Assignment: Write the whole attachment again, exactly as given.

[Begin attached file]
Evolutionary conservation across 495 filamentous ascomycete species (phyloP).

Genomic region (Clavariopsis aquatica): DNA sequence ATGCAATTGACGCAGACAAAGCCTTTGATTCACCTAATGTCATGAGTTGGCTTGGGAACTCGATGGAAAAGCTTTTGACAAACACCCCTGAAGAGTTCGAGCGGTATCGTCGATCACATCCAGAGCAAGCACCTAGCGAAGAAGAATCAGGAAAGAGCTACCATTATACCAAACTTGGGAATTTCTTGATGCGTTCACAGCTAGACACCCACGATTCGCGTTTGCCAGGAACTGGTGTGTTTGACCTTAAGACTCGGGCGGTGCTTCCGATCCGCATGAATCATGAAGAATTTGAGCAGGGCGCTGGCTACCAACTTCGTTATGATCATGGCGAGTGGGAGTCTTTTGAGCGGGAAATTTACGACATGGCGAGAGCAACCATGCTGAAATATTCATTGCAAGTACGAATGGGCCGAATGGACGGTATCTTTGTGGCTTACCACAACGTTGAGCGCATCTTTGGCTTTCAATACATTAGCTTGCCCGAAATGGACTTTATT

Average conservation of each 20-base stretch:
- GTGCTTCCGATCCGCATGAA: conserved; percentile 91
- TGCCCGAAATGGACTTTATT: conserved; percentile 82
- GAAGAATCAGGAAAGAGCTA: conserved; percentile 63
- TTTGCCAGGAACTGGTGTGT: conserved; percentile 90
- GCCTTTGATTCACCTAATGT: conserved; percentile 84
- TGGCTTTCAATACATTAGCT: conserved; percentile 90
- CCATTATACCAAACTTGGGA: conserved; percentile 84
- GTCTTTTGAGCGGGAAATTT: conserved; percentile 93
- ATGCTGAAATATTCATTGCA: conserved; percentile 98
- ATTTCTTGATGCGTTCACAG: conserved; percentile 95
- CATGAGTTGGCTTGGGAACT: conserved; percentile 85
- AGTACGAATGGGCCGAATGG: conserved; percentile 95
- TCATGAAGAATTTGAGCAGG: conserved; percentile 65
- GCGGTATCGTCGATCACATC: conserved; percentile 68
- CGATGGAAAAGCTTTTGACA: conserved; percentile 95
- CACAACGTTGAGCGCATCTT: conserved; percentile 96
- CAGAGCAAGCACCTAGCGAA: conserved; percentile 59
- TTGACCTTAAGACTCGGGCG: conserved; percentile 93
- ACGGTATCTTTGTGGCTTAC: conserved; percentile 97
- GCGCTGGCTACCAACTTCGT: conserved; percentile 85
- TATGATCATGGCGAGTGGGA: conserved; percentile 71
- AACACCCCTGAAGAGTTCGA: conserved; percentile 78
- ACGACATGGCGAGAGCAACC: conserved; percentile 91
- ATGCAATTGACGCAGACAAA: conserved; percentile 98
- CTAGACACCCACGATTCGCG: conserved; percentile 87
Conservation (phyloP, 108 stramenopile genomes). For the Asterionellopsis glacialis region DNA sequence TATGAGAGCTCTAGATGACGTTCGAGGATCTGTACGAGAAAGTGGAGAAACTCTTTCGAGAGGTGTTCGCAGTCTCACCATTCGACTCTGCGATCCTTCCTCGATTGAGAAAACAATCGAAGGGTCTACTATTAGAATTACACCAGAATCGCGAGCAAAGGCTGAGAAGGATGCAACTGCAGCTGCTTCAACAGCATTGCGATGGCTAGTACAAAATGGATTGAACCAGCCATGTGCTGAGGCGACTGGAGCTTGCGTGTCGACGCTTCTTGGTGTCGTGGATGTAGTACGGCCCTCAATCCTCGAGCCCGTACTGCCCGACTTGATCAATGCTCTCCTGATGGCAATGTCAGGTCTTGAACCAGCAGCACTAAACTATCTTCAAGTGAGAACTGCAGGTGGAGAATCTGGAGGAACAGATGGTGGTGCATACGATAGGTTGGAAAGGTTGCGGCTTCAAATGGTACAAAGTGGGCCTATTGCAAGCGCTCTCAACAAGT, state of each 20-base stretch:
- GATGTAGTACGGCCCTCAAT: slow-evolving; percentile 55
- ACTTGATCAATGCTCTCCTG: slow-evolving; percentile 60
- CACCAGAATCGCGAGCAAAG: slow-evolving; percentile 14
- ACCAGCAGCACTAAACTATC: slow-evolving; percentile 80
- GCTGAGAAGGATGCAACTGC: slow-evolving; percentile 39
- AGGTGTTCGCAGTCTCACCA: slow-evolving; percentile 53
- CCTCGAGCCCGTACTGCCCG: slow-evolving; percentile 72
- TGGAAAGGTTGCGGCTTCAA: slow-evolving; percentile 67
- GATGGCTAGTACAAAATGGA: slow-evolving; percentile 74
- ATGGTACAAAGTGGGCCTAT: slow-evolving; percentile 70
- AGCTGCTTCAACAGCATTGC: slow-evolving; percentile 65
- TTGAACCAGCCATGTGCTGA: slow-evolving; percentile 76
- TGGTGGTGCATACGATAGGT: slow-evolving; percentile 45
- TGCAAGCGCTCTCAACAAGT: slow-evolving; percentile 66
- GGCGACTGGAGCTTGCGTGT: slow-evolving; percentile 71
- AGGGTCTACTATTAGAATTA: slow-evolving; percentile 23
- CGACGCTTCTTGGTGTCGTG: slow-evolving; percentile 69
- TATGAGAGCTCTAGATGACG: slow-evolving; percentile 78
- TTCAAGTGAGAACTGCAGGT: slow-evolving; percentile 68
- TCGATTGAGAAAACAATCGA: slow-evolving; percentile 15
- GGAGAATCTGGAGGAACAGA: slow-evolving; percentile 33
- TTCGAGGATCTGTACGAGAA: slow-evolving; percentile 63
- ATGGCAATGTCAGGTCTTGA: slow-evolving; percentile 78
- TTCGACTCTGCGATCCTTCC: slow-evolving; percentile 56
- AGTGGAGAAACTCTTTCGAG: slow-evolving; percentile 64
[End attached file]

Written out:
Evolutionary conservation across 495 filamentous ascomycete species (phyloP).

Genomic region (Clavariopsis aquatica): DNA sequence ATGCAATTGACGCAGACAAAGCCTTTGATTCACCTAATGTCATGAGTTGGCTTGGGAACTCGATGGAAAAGCTTTTGACAAACACCCCTGAAGAGTTCGAGCGGTATCGTCGATCACATCCAGAGCAAGCACCTAGCGAAGAAGAATCAGGAAAGAGCTACCATTATACCAAACTTGGGAATTTCTTGATGCGTTCACAGCTAGACACCCACGATTCGCGTTTGCCAGGAACTGGTGTGTTTGACCTTAAGACTCGGGCGGTGCTTCCGATCCGCATGAATCATGAAGAATTTGAGCAGGGCGCTGGCTACCAACTTCGTTATGATCATGGCGAGTGGGAGTCTTTTGAGCGGGAAATTTACGACATGGCGAGAGCAACCATGCTGAAATATTCATTGCAAGTACGAATGGGCCGAATGGACGGTATCTTTGTGGCTTACCACAACGTTGAGCGCATCTTTGGCTTTCAATACATTAGCTTGCCCGAAATGGACTTTATT

Average conservation of each 20-base stretch:
- GTGCTTCCGATCCGCATGAA: conserved; percentile 91
- TGCCCGAAATGGACTTTATT: conserved; percentile 82
- GAAGAATCAGGAAAGAGCTA: conserved; percentile 63
- TTTGCCAGGAACTGGTGTGT: conserved; percentile 90
- GCCTTTGATTCACCTAATGT: conserved; percentile 84
- TGGCTTTCAATACATTAGCT: conserved; percentile 90
- CCATTATACCAAACTTGGGA: conserved; percentile 84
- GTCTTTTGAGCGGGAAATTT: conserved; percentile 93
- ATGCTGAAATATTCATTGCA: conserved; percentile 98
- ATTTCTTGATGCGTTCACAG: conserved; percentile 95
- CATGAGTTGGCTTGGGAACT: conserved; percentile 85
- AGTACGAATGGGCCGAATGG: conserved; percentile 95
- TCATGAAGAATTTGAGCAGG: conserved; percentile 65
- GCGGTATCGTCGATCACATC: conserved; percentile 68
- CGATGGAAAAGCTTTTGACA: conserved; percentile 95
- CACAACGTTGAGCGCATCTT: conserved; percentile 96
- CAGAGCAAGCACCTAGCGAA: conserved; percentile 59
- TTGACCTTAAGACTCGGGCG: conserved; percentile 93
- ACGGTATCTTTGTGGCTTAC: conserved; percentile 97
- GCGCTGGCTACCAACTTCGT: conserved; percentile 85
- TATGATCATGGCGAGTGGGA: conserved; percentile 71
- AACACCCCTGAAGAGTTCGA: conserved; percentile 78
- ACGACATGGCGAGAGCAACC: conserved; percentile 91
- ATGCAATTGACGCAGACAAA: conserved; percentile 98
- CTAGACACCCACGATTCGCG: conserved; percentile 87
Conservation (phyloP, 108 stramenopile genomes). For the Asterionellopsis glacialis region DNA sequence TATGAGAGCTCTAGATGACGTTCGAGGATCTGTACGAGAAAGTGGAGAAACTCTTTCGAGAGGTGTTCGCAGTCTCACCATTCGACTCTGCGATCCTTCCTCGATTGAGAAAACAATCGAAGGGTCTACTATTAGAATTACACCAGAATCGCGAGCAAAGGCTGAGAAGGATGCAACTGCAGCTGCTTCAACAGCATTGCGATGGCTAGTACAAAATGGATTGAACCAGCCATGTGCTGAGGCGACTGGAGCTTGCGTGTCGACGCTTCTTGGTGTCGTGGATGTAGTACGGCCCTCAATCCTCGAGCCCGTACTGCCCGACTTGATCAATGCTCTCCTGATGGCAATGTCAGGTCTTGAACCAGCAGCACTAAACTATCTTCAAGTGAGAACTGCAGGTGGAGAATCTGGAGGAACAGATGGTGGTGCATACGATAGGTTGGAAAGGTTGCGGCTTCAAATGGTACAAAGTGGGCCTATTGCAAGCGCTCTCAACAAGT, state of each 20-base stretch:
- GATGTAGTACGGCCCTCAAT: slow-evolving; percentile 55
- ACTTGATCAATGCTCTCCTG: slow-evolving; percentile 60
- CACCAGAATCGCGAGCAAAG: slow-evolving; percentile 14
- ACCAGCAGCACTAAACTATC: slow-evolving; percentile 80
- GCTGAGAAGGATGCAACTGC: slow-evolving; percentile 39
- AGGTGTTCGCAGTCTCACCA: slow-evolving; percentile 53
- CCTCGAGCCCGTACTGCCCG: slow-evolving; percentile 72
- TGGAAAGGTTGCGGCTTCAA: slow-evolving; percentile 67
- GATGGCTAGTACAAAATGGA: slow-evolving; percentile 74
- ATGGTACAAAGTGGGCCTAT: slow-evolving; percentile 70
- AGCTGCTTCAACAGCATTGC: slow-evolving; percentile 65
- TTGAACCAGCCATGTGCTGA: slow-evolving; percentile 76
- TGGTGGTGCATACGATAGGT: slow-evolving; percentile 45
- TGCAAGCGCTCTCAACAAGT: slow-evolving; percentile 66
- GGCGACTGGAGCTTGCGTGT: slow-evolving; percentile 71
- AGGGTCTACTATTAGAATTA: slow-evolving; percentile 23
- CGACGCTTCTTGGTGTCGTG: slow-evolving; percentile 69
- TATGAGAGCTCTAGATGACG: slow-evolving; percentile 78
- TTCAAGTGAGAACTGCAGGT: slow-evolving; percentile 68
- TCGATTGAGAAAACAATCGA: slow-evolving; percentile 15
- GGAGAATCTGGAGGAACAGA: slow-evolving; percentile 33
- TTCGAGGATCTGTACGAGAA: slow-evolving; percentile 63
- ATGGCAATGTCAGGTCTTGA: slow-evolving; percentile 78
- TTCGACTCTGCGATCCTTCC: slow-evolving; percentile 56
- AGTGGAGAAACTCTTTCGAG: slow-evolving; percentile 64